Vitamin D overdose is possible and becoming more common, doctors warn

This is becoming a serious threat as complementary therapies are gaining popularity.
Mert Erdemir
A person holding a bunch of vitamin D pills.fcafotodigital/iStock

Vitamin D toxicity, or hypervitaminosis D, is a formerly known and severe condition that occurs when excessive amounts of vitamin D are taken via supplements. It is caused by supplements only, not by diet or sun exposure since the body cannot regulate the amount of vitamin D that is taken by supplements.

In a new paper published today in the journal BMJ Case Reports, doctors have pointed out this problem after treating a hospitalized patient for excessive vitamin D intake. The patient, who was a middle-aged man, was showing symptoms of recurrent vomiting, nausea, abdominal pain, leg cramps, ringing in the ear, dry mouth, increased thirst, diarrhea, and weight loss of 28 lbs (12.7 kg), according to the press release published on Eurekalert.

The symptoms started around a month after the patient started an intense vitamin supplement regimen on the advice of a nutritional therapist, and went on for nearly three months. He had been taking high doses of more than 20 supplements every day: vitamin D 50000 mg (the daily requirement is 600 mg or 400 IU), vitamin K2 100 mg (daily requirement 100–300 μg); vitamin C, vitamin B9 (folate) 1000 mg (daily requirement 400 μg); vitamin B2 (riboflavin), vitamin B6, omega-3 2000 mg twice daily (daily requirement 200–500 mg), plus several other vitamins, minerals, nutrients, and probiotic supplements.

Though he stopped taking the supplements when symptoms developed, his symptoms didn't go away. The results of blood tests showed that he had extremely high calcium levels and slightly raised magnesium levels, plus his vitamin D level was seven times higher than what was considered sufficient. The test further revealed that his kidneys weren't working properly. 

During his eight-day stay in the hospital, he received intravenous fluids to flush out his system and bisphosphonates, drugs that are used to strengthen bones or reduce high calcium levels in the blood. Two months later, his vitamin D level was still abnormally high even though his calcium level had returned to normal.

Recommended vitamin D levels can be achieved via a balanced diet, exposure to sunlight, and sufficient use of supplements. However, excessive use of supplements does no good to the human body. "Globally, there is a growing trend of hypervitaminosis D, a clinical condition characterized by elevated serum vitamin D3 levels," with women, children, and surgical patients most likely to be affected, write the authors. "Given its slow turnover (half-life of approximately 2 months), during which vitamin D toxicity develops, symptoms can last for several weeks," they further added.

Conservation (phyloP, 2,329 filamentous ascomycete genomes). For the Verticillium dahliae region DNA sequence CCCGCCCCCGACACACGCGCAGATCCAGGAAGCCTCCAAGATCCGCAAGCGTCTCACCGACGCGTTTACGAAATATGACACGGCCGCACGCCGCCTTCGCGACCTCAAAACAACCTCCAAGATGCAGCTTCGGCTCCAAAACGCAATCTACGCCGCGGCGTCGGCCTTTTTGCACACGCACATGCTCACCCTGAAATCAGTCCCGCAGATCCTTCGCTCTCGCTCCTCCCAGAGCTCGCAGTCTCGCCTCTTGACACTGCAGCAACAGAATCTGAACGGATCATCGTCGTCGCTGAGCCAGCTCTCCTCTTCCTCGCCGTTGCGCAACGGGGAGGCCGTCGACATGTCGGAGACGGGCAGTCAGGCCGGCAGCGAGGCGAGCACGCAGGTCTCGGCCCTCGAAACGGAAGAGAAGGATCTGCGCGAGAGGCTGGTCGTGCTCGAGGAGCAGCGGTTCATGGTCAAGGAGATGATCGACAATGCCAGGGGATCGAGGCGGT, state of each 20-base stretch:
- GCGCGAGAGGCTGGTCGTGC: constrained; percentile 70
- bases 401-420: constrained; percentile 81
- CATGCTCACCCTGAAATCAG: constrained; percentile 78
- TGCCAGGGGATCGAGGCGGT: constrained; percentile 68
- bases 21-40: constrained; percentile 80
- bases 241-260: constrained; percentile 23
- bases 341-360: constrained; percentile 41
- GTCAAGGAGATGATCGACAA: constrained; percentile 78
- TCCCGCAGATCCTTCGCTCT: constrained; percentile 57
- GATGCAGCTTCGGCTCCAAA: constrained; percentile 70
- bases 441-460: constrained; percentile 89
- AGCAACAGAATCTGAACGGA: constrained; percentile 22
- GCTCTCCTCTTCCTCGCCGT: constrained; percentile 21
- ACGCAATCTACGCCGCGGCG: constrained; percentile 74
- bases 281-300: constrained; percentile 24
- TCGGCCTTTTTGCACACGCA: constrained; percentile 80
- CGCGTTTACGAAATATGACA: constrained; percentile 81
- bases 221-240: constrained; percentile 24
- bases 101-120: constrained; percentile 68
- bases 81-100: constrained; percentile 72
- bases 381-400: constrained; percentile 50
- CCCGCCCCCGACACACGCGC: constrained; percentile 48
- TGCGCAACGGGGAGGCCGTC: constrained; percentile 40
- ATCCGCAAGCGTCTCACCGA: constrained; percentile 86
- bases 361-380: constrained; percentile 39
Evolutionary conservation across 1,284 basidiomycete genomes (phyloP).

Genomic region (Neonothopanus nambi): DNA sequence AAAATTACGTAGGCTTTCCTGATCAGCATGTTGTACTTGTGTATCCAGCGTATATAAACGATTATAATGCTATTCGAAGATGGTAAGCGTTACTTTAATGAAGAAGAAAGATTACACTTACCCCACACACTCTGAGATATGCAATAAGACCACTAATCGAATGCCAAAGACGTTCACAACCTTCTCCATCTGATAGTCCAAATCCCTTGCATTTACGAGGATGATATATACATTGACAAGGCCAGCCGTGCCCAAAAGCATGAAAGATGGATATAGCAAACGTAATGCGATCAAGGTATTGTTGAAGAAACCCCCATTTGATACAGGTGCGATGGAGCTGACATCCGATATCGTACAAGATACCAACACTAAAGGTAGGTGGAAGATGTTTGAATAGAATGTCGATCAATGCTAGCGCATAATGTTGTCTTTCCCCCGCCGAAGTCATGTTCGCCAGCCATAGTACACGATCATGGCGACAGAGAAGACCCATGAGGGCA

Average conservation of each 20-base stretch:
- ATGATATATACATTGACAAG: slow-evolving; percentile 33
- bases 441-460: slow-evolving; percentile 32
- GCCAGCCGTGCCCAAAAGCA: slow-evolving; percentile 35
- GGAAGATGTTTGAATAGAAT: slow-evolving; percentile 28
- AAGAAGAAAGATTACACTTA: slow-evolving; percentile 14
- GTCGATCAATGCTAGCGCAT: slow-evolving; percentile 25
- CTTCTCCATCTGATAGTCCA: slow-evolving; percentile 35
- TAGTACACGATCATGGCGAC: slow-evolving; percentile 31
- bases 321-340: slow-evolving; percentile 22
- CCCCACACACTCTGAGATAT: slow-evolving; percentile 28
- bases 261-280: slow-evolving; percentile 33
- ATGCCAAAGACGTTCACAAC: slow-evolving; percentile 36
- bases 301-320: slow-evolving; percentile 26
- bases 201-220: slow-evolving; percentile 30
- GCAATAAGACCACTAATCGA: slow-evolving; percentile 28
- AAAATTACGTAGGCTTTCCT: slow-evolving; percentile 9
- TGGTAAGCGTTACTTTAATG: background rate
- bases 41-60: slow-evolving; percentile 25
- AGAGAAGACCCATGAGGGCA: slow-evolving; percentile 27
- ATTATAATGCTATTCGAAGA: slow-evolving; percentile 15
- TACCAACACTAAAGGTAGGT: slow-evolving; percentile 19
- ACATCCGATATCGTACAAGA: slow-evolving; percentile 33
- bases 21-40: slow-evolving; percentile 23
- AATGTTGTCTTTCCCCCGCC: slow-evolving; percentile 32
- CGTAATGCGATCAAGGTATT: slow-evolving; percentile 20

Hypervitaminosis D has many and varied symptoms

Caused mainly by the excessive amount of calcium in the blood, hypervitaminosis D has many and varied symptoms, including drowsiness, confusion, apathy, psychosis, depression, stupor, coma, anorexia, abdominal pain, vomiting, constipation, peptic ulcers, pancreatitis, high blood pressure, abnormal heart rhythm, and kidney abnormalities, including renal failure.

The authors also added that other associated symptoms are reported, such as keratopathy (inflammatory eye disease), joint stiffness (arthralgia), and hearing loss or deafness.

The authors point out that this is just one case and that although hypervitaminosis D is becoming more common, it is still quite rare. However, complementary therapy is gaining popularity on the other hand, and it's important to raise awareness about the risks associated with vitamin D overdose or the widespread use of complementary therapies, including dietary supplements.

"This case report further highlights the potential toxicity of supplements that are largely considered safe until taken in unsafe amounts or in unsafe combinations," the authors concluded.

The case report has been published in the journal BMJ Case Reports.


This case report discusses an uncommon presentation of vitamin D intoxication and severe hypercalcemia attributed to misuse of multiple nutritional supplements (˃20 active agents). A review of this case, supported by accumulated literature, lends room to further public health safety discussions. The multisystemic clinical manifestations of vitamin D toxicity can be debilitating, hence the need to prevent its occurrence.

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